Pistons 102, Magic 95: Once again no Dwight Howard and this time no Ryan Anderson for the Magic. Without Howard to defend him Greg Monroe had 22 points on 11 shots, plus grabbed 11 boards. Glen Davis had 31 trying to balance out the Magic’s offense, but he can’t defend anywhere near like Howard.

Lakers 91, Nets 87: This looked like the Lakers cruising to a win, up 12 entering the fourth quarter. But then Los Angeles went cold, shooting 30 percent in the final frame and scoring just 13 points and letting the Nets come back to tie it. Five of the Lakers fourth quarter points came on late Kobe buckets (including the dagger three) to save the day, but it shouldn’t have come to that if you ask the Lakers. With Andrew Bynum out Pau Gasol had a good game with 22 points and he got 16 of his shots at the rim. Deron Williams had 20 — 10 during the fourth quarter — to lead the Nets.

Grizzlies 98, Warriors 94: Memphis needed a 17-2 run to come back from a dozen down in the fourth quarter and get this win. Memphis outscored Golden State 28-15 in the final frame. Mike Conley was back and had 18 points for Memphis, who also got nine points in the fourth quarter from Dante Cunningham. The on-fire Nate Robinson showed up for the Warriors and had 18 — it’s always entertaining when good Nate is at the party — and David Lee had 22.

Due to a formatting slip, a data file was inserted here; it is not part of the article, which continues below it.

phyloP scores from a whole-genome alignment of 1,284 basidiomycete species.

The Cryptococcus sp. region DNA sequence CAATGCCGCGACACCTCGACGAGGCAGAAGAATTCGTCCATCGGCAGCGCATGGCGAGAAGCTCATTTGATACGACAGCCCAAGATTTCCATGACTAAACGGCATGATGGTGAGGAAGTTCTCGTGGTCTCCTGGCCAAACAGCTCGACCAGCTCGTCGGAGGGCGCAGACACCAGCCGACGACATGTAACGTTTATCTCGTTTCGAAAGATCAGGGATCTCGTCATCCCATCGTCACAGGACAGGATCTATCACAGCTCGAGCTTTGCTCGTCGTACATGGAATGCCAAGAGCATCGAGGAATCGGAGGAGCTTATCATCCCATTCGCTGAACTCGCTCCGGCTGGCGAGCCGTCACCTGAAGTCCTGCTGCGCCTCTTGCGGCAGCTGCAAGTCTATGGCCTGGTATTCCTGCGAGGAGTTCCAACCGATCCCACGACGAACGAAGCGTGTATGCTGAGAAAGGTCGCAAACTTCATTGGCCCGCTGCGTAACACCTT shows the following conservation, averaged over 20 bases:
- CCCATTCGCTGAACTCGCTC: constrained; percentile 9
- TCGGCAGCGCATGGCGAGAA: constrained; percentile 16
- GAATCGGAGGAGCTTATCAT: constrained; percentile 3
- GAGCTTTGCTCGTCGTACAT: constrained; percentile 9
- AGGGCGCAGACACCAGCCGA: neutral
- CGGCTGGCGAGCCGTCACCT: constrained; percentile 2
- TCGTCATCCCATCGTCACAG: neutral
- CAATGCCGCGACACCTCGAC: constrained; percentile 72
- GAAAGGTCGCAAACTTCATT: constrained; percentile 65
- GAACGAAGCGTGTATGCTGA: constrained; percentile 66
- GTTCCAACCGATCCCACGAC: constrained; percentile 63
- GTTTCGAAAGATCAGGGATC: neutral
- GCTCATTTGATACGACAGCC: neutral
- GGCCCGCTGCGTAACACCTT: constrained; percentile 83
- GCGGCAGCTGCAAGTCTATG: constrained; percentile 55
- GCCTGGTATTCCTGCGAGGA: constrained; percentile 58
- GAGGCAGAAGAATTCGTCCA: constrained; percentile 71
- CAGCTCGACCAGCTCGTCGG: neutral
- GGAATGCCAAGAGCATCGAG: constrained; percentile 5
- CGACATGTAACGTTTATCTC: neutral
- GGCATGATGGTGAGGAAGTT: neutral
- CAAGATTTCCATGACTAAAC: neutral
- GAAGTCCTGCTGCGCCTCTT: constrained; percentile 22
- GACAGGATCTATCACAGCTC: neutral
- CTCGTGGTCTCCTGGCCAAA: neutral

Raptors 92, Bobcats 87: Toronto led from the second quarter on but never pulled away because… well, because they’re Toronto. Andrea Bargnani had 30 while DeMar DeRozan had 20 and controlled the second half. Good game from Byron Mullins, who had 20 and 14 for Charlotte.

Suns 109, Kings 100: First things first — DeMarcus Cousins was a full on beast and had 41 points. He helped the Kings erase a 17-point fourth quarter deficit to make a game of it. But there was Steve Nash at the end — he had 18 points and 12 assists and in the final minutes was controlling the game. With the win, the Suns slim playoff hopes stay alive.

 

Miami reportedly not interested in Ryan Anderson trade with Houston

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The rumor had been out there for a few days, the Houston Rockets would be interested in trading Ryan Anderson — a contract and player they have tried to move for more than a year now — to the Miami Heat for Tyler Johnson or James Johnson. Rockets’ fans liked that idea, for good reason.